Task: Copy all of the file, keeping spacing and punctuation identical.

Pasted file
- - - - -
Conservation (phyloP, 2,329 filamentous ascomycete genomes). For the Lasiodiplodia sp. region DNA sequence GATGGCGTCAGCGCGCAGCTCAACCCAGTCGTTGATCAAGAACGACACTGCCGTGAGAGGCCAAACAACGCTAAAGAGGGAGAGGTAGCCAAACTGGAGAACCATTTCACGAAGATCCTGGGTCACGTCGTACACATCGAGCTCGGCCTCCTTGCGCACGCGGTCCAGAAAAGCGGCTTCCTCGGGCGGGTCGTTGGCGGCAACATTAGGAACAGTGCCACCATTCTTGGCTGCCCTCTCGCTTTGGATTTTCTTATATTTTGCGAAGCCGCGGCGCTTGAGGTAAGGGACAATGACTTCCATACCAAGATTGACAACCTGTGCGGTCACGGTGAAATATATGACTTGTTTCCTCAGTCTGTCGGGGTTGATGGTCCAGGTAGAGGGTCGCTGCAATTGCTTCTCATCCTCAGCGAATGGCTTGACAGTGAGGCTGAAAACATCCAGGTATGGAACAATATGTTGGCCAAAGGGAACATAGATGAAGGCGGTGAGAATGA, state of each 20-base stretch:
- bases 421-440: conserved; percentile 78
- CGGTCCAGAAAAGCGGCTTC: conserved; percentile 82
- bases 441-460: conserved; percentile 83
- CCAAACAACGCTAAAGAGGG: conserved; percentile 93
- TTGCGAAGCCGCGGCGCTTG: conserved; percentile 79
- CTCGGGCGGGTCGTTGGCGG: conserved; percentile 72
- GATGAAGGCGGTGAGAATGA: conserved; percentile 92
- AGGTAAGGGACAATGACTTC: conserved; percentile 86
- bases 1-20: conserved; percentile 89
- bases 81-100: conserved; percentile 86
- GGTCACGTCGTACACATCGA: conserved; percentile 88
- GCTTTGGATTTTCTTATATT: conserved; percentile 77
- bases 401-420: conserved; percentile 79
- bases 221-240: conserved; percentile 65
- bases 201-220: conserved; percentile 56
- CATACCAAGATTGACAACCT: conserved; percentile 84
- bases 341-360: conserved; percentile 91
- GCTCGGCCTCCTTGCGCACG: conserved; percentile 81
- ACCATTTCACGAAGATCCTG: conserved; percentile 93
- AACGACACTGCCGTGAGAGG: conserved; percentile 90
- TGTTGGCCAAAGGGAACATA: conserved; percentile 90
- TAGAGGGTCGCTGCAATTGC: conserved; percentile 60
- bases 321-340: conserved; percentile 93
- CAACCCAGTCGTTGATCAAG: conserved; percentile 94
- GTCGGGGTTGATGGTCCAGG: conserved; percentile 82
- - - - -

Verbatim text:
Conservation (phyloP, 2,329 filamentous ascomycete genomes). For the Lasiodiplodia sp. region DNA sequence GATGGCGTCAGCGCGCAGCTCAACCCAGTCGTTGATCAAGAACGACACTGCCGTGAGAGGCCAAACAACGCTAAAGAGGGAGAGGTAGCCAAACTGGAGAACCATTTCACGAAGATCCTGGGTCACGTCGTACACATCGAGCTCGGCCTCCTTGCGCACGCGGTCCAGAAAAGCGGCTTCCTCGGGCGGGTCGTTGGCGGCAACATTAGGAACAGTGCCACCATTCTTGGCTGCCCTCTCGCTTTGGATTTTCTTATATTTTGCGAAGCCGCGGCGCTTGAGGTAAGGGACAATGACTTCCATACCAAGATTGACAACCTGTGCGGTCACGGTGAAATATATGACTTGTTTCCTCAGTCTGTCGGGGTTGATGGTCCAGGTAGAGGGTCGCTGCAATTGCTTCTCATCCTCAGCGAATGGCTTGACAGTGAGGCTGAAAACATCCAGGTATGGAACAATATGTTGGCCAAAGGGAACATAGATGAAGGCGGTGAGAATGA, state of each 20-base stretch:
- bases 421-440: conserved; percentile 78
- CGGTCCAGAAAAGCGGCTTC: conserved; percentile 82
- bases 441-460: conserved; percentile 83
- CCAAACAACGCTAAAGAGGG: conserved; percentile 93
- TTGCGAAGCCGCGGCGCTTG: conserved; percentile 79
- CTCGGGCGGGTCGTTGGCGG: conserved; percentile 72
- GATGAAGGCGGTGAGAATGA: conserved; percentile 92
- AGGTAAGGGACAATGACTTC: conserved; percentile 86
- bases 1-20: conserved; percentile 89
- bases 81-100: conserved; percentile 86
- GGTCACGTCGTACACATCGA: conserved; percentile 88
- GCTTTGGATTTTCTTATATT: conserved; percentile 77
- bases 401-420: conserved; percentile 79
- bases 221-240: conserved; percentile 65
- bases 201-220: conserved; percentile 56
- CATACCAAGATTGACAACCT: conserved; percentile 84
- bases 341-360: conserved; percentile 91
- GCTCGGCCTCCTTGCGCACG: conserved; percentile 81
- ACCATTTCACGAAGATCCTG: conserved; percentile 93
- AACGACACTGCCGTGAGAGG: conserved; percentile 90
- TGTTGGCCAAAGGGAACATA: conserved; percentile 90
- TAGAGGGTCGCTGCAATTGC: conserved; percentile 60
- bases 321-340: conserved; percentile 93
- CAACCCAGTCGTTGATCAAG: conserved; percentile 94
- GTCGGGGTTGATGGTCCAGG: conserved; percentile 82